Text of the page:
Thursday’s Top Stories

Thursday’s Five Facts

[1] Autopsy confirms teen died of smoke inhalation during police standoff – Officials have released the autopsy report on 15-year-old Brett Rosenau who died in a house fire during a police standoff. The results confirm what officials said, that Rosenau died of smoke inhalation during that July standoff in southeast Albuquerque. The attorney for Rosenau’s family says the results will be part of their wrongful death lawsuit against the city, saying it proves the teen’s death could have been avoided. Attorney General Hector Balderas says his office has brought in national experts to review the case. At this point, he says his team is not moving toward criminal charges against the officers.

[2] Alec Baldwin, ‘Rust’ production reaches settlement with Halyna Hutchins family – Wednesday morning, Alec Baldwin announced he has reached a settlement with the family of cinematographer Halyna Hutchins. In February, the Hutchins family filed a wrongful death lawsuit over the shooting of Halyna on the “Rust” movie set in October, 2021. No dollar amount has been released. But what News 13 does know is that as part of the deal, widower Matthew Hutchins –  will be an executive producer on “Rust” – which will resume filming in January 2023. There is still an ongoing criminal investigation and it is unclear if the movie production will continue in New Mexico at the same set near Santa Fe.

[3] Scattered showers continue around New Mexico – In the metro, today is expected to be less active than yesterday, but an isolated afternoon shower or two cannot be ruled out. The strongest storms and rainfall will be across the southern part of the state, mainly south of I-40. A bit of drier air is working across the northern part of the state, decreasing rain chances across southern Colorado and the Four Corners. Daily showers and storms are expected through the weekend.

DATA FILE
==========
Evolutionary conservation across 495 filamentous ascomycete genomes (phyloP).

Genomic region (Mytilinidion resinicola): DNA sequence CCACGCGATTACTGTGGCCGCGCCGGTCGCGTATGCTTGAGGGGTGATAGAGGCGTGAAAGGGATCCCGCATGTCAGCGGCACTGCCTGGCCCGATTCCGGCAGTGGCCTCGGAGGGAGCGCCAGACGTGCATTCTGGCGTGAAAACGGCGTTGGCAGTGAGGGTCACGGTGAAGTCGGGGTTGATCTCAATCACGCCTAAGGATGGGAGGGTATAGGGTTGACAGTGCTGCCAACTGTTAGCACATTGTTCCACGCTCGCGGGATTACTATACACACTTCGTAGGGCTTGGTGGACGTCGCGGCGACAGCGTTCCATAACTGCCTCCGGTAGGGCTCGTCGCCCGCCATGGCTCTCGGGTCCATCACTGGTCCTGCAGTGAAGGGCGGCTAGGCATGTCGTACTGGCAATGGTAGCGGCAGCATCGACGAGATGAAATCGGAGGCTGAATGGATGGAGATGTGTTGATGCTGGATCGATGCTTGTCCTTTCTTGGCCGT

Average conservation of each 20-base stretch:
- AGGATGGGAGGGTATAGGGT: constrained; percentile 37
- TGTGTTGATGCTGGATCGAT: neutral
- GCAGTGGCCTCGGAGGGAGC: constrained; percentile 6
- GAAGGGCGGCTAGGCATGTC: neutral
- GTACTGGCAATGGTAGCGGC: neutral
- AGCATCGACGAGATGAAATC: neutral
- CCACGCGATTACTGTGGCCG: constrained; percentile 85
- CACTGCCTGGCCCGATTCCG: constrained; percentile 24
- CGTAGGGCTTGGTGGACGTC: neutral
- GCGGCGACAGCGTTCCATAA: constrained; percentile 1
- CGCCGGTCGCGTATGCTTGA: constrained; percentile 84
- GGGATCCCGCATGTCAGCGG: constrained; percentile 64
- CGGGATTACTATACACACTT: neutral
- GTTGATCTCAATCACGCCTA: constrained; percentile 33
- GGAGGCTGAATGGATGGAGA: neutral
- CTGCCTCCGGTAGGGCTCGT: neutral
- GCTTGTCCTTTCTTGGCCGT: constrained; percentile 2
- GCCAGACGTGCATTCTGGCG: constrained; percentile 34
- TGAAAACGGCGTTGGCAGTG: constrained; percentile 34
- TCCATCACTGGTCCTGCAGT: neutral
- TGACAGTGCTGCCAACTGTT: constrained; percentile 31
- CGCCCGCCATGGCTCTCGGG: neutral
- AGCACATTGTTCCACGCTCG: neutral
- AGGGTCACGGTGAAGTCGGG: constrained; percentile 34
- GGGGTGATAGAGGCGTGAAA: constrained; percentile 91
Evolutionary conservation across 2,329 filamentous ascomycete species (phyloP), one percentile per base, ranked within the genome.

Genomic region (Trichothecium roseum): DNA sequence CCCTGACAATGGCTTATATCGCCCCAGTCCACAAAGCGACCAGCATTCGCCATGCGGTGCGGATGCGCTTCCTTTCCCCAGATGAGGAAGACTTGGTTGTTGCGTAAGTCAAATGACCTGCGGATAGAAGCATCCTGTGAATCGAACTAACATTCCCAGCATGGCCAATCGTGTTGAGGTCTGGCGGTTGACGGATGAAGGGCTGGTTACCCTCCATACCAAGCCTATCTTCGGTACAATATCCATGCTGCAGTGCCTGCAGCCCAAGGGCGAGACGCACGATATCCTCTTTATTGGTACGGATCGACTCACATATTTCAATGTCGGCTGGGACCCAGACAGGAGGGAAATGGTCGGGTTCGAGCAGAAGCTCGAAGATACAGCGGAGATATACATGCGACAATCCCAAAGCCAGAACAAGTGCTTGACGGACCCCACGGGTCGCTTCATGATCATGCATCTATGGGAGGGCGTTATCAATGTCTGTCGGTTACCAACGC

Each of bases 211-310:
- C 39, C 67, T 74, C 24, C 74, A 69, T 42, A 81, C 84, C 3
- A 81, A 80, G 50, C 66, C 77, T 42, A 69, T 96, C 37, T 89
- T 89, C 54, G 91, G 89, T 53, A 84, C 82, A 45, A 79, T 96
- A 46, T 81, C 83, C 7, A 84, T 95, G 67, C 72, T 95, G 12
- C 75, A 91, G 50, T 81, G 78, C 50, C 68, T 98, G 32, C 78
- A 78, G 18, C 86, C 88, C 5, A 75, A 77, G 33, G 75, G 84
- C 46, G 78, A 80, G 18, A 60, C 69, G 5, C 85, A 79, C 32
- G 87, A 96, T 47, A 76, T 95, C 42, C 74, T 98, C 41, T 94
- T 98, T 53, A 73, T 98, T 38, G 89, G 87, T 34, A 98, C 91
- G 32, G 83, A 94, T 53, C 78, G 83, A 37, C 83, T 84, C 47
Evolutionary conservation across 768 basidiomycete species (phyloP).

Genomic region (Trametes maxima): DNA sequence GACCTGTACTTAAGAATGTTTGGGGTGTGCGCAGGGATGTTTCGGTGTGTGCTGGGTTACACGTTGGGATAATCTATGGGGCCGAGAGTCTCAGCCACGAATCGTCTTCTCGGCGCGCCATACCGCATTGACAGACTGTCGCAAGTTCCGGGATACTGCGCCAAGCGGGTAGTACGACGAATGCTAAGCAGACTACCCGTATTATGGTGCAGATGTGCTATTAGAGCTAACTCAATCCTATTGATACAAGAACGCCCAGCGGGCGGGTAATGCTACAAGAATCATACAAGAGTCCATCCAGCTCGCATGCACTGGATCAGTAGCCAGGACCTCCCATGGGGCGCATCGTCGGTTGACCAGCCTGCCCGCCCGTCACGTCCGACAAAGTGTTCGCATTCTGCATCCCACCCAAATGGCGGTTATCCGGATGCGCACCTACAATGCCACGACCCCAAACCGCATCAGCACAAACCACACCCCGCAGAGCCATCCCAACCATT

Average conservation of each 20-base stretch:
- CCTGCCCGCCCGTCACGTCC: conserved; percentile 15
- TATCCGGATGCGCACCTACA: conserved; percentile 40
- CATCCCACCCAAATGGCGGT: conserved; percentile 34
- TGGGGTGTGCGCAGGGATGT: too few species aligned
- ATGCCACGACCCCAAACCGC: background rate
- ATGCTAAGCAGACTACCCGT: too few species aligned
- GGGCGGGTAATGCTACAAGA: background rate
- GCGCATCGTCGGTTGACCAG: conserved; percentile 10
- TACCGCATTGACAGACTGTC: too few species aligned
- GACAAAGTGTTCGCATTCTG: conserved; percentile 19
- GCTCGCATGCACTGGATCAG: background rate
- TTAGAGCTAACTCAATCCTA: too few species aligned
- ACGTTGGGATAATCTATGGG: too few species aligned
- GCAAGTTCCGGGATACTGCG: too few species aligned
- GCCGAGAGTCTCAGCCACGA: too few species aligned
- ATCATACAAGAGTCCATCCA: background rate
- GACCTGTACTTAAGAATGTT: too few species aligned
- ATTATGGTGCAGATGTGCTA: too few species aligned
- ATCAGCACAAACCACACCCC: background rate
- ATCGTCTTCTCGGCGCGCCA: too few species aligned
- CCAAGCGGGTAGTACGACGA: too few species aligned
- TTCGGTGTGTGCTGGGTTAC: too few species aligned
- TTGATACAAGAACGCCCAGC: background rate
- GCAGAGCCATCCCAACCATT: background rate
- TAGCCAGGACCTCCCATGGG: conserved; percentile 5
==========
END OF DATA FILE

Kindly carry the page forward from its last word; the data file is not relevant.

[4] New Mexico offering $10K grants to communities to install baby boxes – The state is putting up funding for communities across the state to install baby boxes. The boxes are meant to give parents a safe place to surrender an unwanted baby anonymously, no questions asked. Under the state’s Safe Haven for Infants Act, communities can apply for up to $10,000 to install their own baby box. The program has $330,000 available. Some communities already installed or approved baby boxes including Hobbs, where a teen mother is accused of throwing her newborn in a dumpster in January.

[5] Española man honored for helping local youth through art – A New Mexican has been named one of the top ten influential Hispanics in the United States for his work helping children in the Española Valley. Salvador Ruiz Esquivel co-founded the afterschool program Moving Arts Española in 2008. It has been providing performing and visual arts education to hundreds of kids along with free nutritional and academic support. He was recently named Univision’s Univisionarios for most influential Hispanics for his contributions to his community.